Parkers overall rating: 3.9 out of 5 3.9
  • Two diesel and one petrol engine choice
  • 0-62mph takes between 10.3 and 13.4 seconds
  • Plenty of torque for lugging full loads

This probably won’t be one of your major buying criteria, but it is worth knowing that the slowest version of the Caddy Maxi Life takes three whole seconds longer to get to 62mph than the fastest version.

The slow coach is the entry-level 102hp 2.0-litre turbodiesel, and the official 0-62mph time is 13.3 seconds, while top speed is 107mph. It gets slower still if you pay the extra to replace the standard five-speed manual gearbox with the six-speed DSG auto, dropping to 13.4sec and 106mph – but you may still feel the expense is worth it for the increased refinement offered by the extra gear on the motorway.

Diesel and petrol give good performance

The fastest Caddy Maxi Life is the 150hp 2.0-litre turbodiesel, which does 0-62mph in 10.3 seconds and has a top speed of 121mph. This has a six-speed manual gearbox as standard; in this instance the six-speed DSG automatic has no impact on acceleration, but does shave the top speed down to 119mph. Not that this will matter unless you spend a lot of time holidaying in Germany where some motorways have no speed limits.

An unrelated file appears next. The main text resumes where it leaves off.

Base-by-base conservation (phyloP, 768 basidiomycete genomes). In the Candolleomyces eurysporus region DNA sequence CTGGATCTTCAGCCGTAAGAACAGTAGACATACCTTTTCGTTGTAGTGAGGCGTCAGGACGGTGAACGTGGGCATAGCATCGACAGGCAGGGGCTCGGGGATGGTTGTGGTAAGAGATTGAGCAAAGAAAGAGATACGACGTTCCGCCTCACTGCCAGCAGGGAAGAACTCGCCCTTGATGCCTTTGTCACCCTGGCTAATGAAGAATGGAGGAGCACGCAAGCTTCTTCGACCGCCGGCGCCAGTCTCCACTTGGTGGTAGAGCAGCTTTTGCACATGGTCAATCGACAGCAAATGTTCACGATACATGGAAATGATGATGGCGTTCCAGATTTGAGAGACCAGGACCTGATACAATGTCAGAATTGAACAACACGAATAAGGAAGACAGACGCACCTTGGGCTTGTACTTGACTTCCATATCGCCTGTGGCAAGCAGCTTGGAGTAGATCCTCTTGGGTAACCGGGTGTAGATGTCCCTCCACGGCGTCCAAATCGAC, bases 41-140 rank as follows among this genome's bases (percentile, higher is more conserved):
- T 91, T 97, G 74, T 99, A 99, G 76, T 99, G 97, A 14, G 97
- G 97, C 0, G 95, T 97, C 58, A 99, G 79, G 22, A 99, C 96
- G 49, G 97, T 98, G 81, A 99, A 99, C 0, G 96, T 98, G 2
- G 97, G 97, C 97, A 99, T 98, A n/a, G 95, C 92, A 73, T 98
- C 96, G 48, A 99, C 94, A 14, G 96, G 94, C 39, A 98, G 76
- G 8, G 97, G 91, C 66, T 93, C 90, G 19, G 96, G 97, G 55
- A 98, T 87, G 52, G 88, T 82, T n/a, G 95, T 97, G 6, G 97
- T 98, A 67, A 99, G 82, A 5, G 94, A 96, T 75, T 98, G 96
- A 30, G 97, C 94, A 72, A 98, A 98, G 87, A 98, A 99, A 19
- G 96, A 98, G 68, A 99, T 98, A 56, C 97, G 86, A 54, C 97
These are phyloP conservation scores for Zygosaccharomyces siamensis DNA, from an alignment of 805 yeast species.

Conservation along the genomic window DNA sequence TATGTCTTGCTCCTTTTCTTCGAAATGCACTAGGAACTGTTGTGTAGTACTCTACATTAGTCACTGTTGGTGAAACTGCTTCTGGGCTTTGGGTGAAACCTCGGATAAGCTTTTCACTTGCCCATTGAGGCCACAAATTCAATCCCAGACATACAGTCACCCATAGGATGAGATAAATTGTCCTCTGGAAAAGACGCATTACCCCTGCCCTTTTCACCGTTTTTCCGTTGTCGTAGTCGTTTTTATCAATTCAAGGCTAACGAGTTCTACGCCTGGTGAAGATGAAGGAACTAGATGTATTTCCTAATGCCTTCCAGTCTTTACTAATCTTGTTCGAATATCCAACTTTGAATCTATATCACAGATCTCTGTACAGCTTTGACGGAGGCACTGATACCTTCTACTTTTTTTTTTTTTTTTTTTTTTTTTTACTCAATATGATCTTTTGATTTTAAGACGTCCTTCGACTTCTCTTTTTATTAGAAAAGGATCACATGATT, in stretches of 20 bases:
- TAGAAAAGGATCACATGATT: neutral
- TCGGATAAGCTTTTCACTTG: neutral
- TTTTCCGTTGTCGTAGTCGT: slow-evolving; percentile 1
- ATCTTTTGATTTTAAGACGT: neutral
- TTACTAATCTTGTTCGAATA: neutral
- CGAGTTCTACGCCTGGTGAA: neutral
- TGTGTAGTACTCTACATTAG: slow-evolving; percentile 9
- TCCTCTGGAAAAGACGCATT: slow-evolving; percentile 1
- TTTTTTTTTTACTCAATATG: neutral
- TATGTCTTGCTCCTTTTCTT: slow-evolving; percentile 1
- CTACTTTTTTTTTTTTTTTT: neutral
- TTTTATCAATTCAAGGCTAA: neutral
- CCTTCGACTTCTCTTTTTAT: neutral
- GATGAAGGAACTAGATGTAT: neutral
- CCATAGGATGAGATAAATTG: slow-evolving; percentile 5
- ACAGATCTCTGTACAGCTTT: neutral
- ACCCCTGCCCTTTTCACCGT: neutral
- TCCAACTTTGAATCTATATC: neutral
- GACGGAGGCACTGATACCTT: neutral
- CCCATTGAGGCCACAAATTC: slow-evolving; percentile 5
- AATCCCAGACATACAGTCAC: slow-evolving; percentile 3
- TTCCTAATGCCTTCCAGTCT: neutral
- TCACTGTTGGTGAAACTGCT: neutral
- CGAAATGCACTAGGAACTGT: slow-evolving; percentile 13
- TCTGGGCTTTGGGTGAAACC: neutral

The petrol-powered 125hp 1.4-litre turbo is within touching distance of the pokiest diesel, with 0-62mph taking 10.9 seconds whether you pick the standard six-speed manual or the optional DSG, which has seven gears on this engine; top speed is 115mph with the former, 114mph with the latter.

Don’t forget about torque

In a vehicle designed to carry seven people and their luggage, torque plays a more important role than horsepower or standing start acceleration, as this twisting force is the stuff that really shifts the mass.

The diesels out-muscle the petrol in this regard, with the 102hp version producing 250Nm and the 150hp model a chunky 340Nm. But in practice the petrol’s 220Nm in combination with the swift-acting DSG is more than up to the task of whisking along a fully loaded Caddy Maxi Life.

  • Neat and tidy within its limits
  • Dimensions can make it tricky to park
  • Rear camera and self-parking system optional

The Caddy Maxi Life is a tall vehicle, which means it is prone to lean over in the turns even more than a conventional MPV. However, VW’s chassis engineers have done a good job of making sure you always feel like you are thoroughly in control.

The degree of roll is well moderated and easy to predict, while the steering is accurate and provides ample feedback for this kind of machine. It’s no hot hatch, obviously, but it is more enjoyable to drive than it is a chore, and you won’t find yourself holding up other motorists at legal speeds on country roads.

Parking can be a problem

The length of the Maxi – some 4,878mm, which is 470mm longer than the standard Caddy Life – means it isn’t the most manoeuvrable choice around town, and some car parks will need to be approached with caution. But keep this in mind and you’re unlikely to have any serious difficulties; you can specify Parking Assist including all-round parking sensors and a reversing camera if you want additional assistance.